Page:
Granted, it's been years since I've studied or even though of the American Revolution, but I don't remember hearing much about Lafayette at al and he was an integral part of the war. In fact, if asked before listening to this book, I would have assumed Lafayette was historically tied to New Orleans instead of the American Revolution. Nor would I have said that the French were most responsible for winning the war than our underfunded, underfed, and almost naked Army and militia. But, that's just like America: we think of our past only as it gives us pleasure, and we only ever take pleasure in our role as the Hero. And, that is what I like the best about Vowell's work, and recommend it to anyone: she highlights forgotten parts of our history in such a unique and interesting way, her lessons stay with you forever, and she isn't afraid to point out our excessive pride and our faulty historical memory. If you're looking for jingoism, Vowell isn't the amateur historian for you.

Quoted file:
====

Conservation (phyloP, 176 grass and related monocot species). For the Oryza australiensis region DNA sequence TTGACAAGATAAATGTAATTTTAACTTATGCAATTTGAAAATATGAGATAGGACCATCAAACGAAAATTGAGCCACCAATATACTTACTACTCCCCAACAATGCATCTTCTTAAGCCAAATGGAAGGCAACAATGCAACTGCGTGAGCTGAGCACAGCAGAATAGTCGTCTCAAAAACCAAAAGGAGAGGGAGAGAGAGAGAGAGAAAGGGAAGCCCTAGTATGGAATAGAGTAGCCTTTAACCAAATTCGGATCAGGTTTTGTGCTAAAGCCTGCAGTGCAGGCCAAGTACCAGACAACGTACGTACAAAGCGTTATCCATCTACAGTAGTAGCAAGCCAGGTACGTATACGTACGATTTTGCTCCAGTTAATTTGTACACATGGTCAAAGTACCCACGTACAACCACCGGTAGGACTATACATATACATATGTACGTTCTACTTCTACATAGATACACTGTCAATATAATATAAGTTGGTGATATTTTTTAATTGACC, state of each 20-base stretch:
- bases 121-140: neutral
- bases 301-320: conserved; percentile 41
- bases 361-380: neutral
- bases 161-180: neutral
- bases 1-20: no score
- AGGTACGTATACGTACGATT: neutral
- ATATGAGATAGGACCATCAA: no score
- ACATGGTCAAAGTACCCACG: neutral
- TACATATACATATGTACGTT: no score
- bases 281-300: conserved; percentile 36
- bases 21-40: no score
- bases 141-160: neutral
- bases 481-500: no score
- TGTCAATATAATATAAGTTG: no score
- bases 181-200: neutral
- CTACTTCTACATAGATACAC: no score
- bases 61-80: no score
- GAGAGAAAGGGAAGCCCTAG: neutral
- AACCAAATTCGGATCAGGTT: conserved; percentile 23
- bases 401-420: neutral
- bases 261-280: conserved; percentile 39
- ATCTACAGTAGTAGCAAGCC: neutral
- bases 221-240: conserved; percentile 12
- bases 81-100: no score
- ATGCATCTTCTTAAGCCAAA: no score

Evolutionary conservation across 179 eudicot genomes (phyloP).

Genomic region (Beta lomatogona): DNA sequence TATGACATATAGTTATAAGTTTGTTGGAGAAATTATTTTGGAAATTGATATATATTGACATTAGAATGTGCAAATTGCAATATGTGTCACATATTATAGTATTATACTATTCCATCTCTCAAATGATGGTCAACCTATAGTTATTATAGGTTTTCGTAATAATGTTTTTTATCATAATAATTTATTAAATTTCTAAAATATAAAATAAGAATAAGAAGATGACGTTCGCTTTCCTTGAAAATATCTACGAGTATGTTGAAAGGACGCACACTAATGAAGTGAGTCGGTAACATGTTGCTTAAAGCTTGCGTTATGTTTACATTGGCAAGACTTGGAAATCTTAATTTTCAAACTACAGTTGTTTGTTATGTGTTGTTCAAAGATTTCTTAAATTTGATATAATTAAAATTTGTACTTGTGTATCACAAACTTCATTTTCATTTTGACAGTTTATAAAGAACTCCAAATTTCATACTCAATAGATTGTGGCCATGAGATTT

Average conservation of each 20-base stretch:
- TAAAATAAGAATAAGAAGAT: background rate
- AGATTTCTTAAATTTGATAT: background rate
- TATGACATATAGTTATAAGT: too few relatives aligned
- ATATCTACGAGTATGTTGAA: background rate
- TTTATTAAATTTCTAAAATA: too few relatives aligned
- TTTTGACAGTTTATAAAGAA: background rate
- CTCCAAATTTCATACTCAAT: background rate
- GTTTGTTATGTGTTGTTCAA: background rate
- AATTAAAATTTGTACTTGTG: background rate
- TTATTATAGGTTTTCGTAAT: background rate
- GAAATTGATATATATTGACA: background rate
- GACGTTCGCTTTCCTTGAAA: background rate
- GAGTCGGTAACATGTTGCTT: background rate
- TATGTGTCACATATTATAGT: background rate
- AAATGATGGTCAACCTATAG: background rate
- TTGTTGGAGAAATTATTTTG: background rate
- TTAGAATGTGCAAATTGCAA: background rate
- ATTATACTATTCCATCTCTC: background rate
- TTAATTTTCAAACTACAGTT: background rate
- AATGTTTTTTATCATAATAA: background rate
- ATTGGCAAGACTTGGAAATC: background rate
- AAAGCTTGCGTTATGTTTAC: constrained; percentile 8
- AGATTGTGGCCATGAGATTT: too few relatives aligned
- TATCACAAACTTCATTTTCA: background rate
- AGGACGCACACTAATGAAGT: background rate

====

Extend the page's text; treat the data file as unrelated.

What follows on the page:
As far as the narration goes, I thought I would enjoy Vowell's take on her own work more than I did. I'd probably steer anyone interested in her work to pick up the book instead. ( )
  MelissaLenhardt | Mar 11, 2018 |
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» Add other authors (3 possible)

Author nameRoleType of authorWork?Status
Vowell, Sarahprimary authorall editionsconfirmed
Armisen, FredNarratorsecondary authorsome editionsconfirmed
Cannavale, BobbyNarratorsecondary authorsome editionsconfirmed
Denisof, AlexisNarratorsecondary authorsome editionsconfirmed
Giacchino, MichaelComposersecondary authorsome editionsconfirmed
Hodgman, JohnNarratorsecondary authorsome editionsconfirmed